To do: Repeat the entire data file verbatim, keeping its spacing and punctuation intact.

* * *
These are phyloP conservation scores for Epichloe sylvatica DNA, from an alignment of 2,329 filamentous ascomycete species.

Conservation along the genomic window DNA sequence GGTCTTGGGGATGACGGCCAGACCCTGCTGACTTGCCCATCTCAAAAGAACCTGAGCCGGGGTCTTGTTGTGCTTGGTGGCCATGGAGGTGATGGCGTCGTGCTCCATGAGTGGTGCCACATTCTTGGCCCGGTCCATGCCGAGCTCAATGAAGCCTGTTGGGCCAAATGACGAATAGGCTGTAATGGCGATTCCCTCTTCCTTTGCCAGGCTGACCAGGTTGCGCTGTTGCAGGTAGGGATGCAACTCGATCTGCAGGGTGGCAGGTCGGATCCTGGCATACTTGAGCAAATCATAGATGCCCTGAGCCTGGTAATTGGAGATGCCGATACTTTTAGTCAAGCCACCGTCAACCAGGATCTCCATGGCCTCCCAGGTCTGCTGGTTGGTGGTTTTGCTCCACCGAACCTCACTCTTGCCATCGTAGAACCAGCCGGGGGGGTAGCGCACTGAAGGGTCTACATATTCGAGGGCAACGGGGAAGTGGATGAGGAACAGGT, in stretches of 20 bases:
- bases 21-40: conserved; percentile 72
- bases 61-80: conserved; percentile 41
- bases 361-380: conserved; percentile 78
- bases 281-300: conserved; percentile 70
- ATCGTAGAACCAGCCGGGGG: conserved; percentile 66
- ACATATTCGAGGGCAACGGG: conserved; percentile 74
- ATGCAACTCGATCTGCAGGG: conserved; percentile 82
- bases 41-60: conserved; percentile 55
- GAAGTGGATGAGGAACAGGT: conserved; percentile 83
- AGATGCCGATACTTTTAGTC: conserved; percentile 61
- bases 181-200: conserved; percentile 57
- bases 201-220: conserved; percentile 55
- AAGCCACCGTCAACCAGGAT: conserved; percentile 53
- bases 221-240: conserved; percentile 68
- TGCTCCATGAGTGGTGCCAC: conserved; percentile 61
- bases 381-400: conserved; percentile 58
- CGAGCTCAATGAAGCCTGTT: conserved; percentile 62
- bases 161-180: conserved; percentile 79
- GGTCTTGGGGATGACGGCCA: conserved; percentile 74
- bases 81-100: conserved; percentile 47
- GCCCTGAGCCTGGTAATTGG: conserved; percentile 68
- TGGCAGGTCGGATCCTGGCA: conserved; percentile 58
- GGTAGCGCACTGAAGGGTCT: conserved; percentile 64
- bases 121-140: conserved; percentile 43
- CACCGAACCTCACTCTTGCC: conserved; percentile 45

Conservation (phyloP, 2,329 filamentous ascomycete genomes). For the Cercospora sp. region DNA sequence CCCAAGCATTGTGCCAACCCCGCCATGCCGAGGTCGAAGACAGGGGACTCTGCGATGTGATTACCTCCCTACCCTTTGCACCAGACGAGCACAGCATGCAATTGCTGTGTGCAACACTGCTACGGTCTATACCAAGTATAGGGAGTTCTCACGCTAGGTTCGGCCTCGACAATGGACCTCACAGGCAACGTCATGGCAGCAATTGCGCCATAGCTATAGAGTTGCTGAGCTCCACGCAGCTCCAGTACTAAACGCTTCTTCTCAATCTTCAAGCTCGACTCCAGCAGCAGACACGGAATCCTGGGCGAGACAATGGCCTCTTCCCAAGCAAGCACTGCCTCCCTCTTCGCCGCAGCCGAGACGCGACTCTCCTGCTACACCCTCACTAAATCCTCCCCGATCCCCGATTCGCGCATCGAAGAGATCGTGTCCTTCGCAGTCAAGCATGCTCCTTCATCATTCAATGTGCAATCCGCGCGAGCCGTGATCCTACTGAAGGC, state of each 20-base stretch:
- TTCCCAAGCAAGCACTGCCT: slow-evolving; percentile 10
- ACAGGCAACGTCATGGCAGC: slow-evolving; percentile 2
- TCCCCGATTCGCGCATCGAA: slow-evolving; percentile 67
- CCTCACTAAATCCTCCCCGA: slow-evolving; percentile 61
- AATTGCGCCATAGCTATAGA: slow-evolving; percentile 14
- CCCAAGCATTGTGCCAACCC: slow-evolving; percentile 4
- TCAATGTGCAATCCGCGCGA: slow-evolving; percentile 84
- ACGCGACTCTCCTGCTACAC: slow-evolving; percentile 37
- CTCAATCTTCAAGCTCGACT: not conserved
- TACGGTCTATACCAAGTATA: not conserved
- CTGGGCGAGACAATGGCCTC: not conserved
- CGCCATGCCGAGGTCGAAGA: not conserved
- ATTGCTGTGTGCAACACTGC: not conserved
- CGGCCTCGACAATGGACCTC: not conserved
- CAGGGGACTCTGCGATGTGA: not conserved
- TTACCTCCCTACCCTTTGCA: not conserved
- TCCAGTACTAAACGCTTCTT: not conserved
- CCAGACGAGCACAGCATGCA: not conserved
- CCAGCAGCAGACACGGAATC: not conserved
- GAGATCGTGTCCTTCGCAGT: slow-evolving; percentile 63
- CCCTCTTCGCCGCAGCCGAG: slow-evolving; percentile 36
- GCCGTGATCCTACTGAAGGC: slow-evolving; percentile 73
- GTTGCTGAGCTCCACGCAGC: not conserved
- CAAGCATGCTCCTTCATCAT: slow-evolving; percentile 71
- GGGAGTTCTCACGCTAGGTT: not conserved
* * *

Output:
These are phyloP conservation scores for Epichloe sylvatica DNA, from an alignment of 2,329 filamentous ascomycete species.

Conservation along the genomic window DNA sequence GGTCTTGGGGATGACGGCCAGACCCTGCTGACTTGCCCATCTCAAAAGAACCTGAGCCGGGGTCTTGTTGTGCTTGGTGGCCATGGAGGTGATGGCGTCGTGCTCCATGAGTGGTGCCACATTCTTGGCCCGGTCCATGCCGAGCTCAATGAAGCCTGTTGGGCCAAATGACGAATAGGCTGTAATGGCGATTCCCTCTTCCTTTGCCAGGCTGACCAGGTTGCGCTGTTGCAGGTAGGGATGCAACTCGATCTGCAGGGTGGCAGGTCGGATCCTGGCATACTTGAGCAAATCATAGATGCCCTGAGCCTGGTAATTGGAGATGCCGATACTTTTAGTCAAGCCACCGTCAACCAGGATCTCCATGGCCTCCCAGGTCTGCTGGTTGGTGGTTTTGCTCCACCGAACCTCACTCTTGCCATCGTAGAACCAGCCGGGGGGGTAGCGCACTGAAGGGTCTACATATTCGAGGGCAACGGGGAAGTGGATGAGGAACAGGT, in stretches of 20 bases:
- bases 21-40: conserved; percentile 72
- bases 61-80: conserved; percentile 41
- bases 361-380: conserved; percentile 78
- bases 281-300: conserved; percentile 70
- ATCGTAGAACCAGCCGGGGG: conserved; percentile 66
- ACATATTCGAGGGCAACGGG: conserved; percentile 74
- ATGCAACTCGATCTGCAGGG: conserved; percentile 82
- bases 41-60: conserved; percentile 55
- GAAGTGGATGAGGAACAGGT: conserved; percentile 83
- AGATGCCGATACTTTTAGTC: conserved; percentile 61
- bases 181-200: conserved; percentile 57
- bases 201-220: conserved; percentile 55
- AAGCCACCGTCAACCAGGAT: conserved; percentile 53
- bases 221-240: conserved; percentile 68
- TGCTCCATGAGTGGTGCCAC: conserved; percentile 61
- bases 381-400: conserved; percentile 58
- CGAGCTCAATGAAGCCTGTT: conserved; percentile 62
- bases 161-180: conserved; percentile 79
- GGTCTTGGGGATGACGGCCA: conserved; percentile 74
- bases 81-100: conserved; percentile 47
- GCCCTGAGCCTGGTAATTGG: conserved; percentile 68
- TGGCAGGTCGGATCCTGGCA: conserved; percentile 58
- GGTAGCGCACTGAAGGGTCT: conserved; percentile 64
- bases 121-140: conserved; percentile 43
- CACCGAACCTCACTCTTGCC: conserved; percentile 45

Conservation (phyloP, 2,329 filamentous ascomycete genomes). For the Cercospora sp. region DNA sequence CCCAAGCATTGTGCCAACCCCGCCATGCCGAGGTCGAAGACAGGGGACTCTGCGATGTGATTACCTCCCTACCCTTTGCACCAGACGAGCACAGCATGCAATTGCTGTGTGCAACACTGCTACGGTCTATACCAAGTATAGGGAGTTCTCACGCTAGGTTCGGCCTCGACAATGGACCTCACAGGCAACGTCATGGCAGCAATTGCGCCATAGCTATAGAGTTGCTGAGCTCCACGCAGCTCCAGTACTAAACGCTTCTTCTCAATCTTCAAGCTCGACTCCAGCAGCAGACACGGAATCCTGGGCGAGACAATGGCCTCTTCCCAAGCAAGCACTGCCTCCCTCTTCGCCGCAGCCGAGACGCGACTCTCCTGCTACACCCTCACTAAATCCTCCCCGATCCCCGATTCGCGCATCGAAGAGATCGTGTCCTTCGCAGTCAAGCATGCTCCTTCATCATTCAATGTGCAATCCGCGCGAGCCGTGATCCTACTGAAGGC, state of each 20-base stretch:
- TTCCCAAGCAAGCACTGCCT: slow-evolving; percentile 10
- ACAGGCAACGTCATGGCAGC: slow-evolving; percentile 2
- TCCCCGATTCGCGCATCGAA: slow-evolving; percentile 67
- CCTCACTAAATCCTCCCCGA: slow-evolving; percentile 61
- AATTGCGCCATAGCTATAGA: slow-evolving; percentile 14
- CCCAAGCATTGTGCCAACCC: slow-evolving; percentile 4
- TCAATGTGCAATCCGCGCGA: slow-evolving; percentile 84
- ACGCGACTCTCCTGCTACAC: slow-evolving; percentile 37
- CTCAATCTTCAAGCTCGACT: not conserved
- TACGGTCTATACCAAGTATA: not conserved
- CTGGGCGAGACAATGGCCTC: not conserved
- CGCCATGCCGAGGTCGAAGA: not conserved
- ATTGCTGTGTGCAACACTGC: not conserved
- CGGCCTCGACAATGGACCTC: not conserved
- CAGGGGACTCTGCGATGTGA: not conserved
- TTACCTCCCTACCCTTTGCA: not conserved
- TCCAGTACTAAACGCTTCTT: not conserved
- CCAGACGAGCACAGCATGCA: not conserved
- CCAGCAGCAGACACGGAATC: not conserved
- GAGATCGTGTCCTTCGCAGT: slow-evolving; percentile 63
- CCCTCTTCGCCGCAGCCGAG: slow-evolving; percentile 36
- GCCGTGATCCTACTGAAGGC: slow-evolving; percentile 73
- GTTGCTGAGCTCCACGCAGC: not conserved
- CAAGCATGCTCCTTCATCAT: slow-evolving; percentile 71
- GGGAGTTCTCACGCTAGGTT: not conserved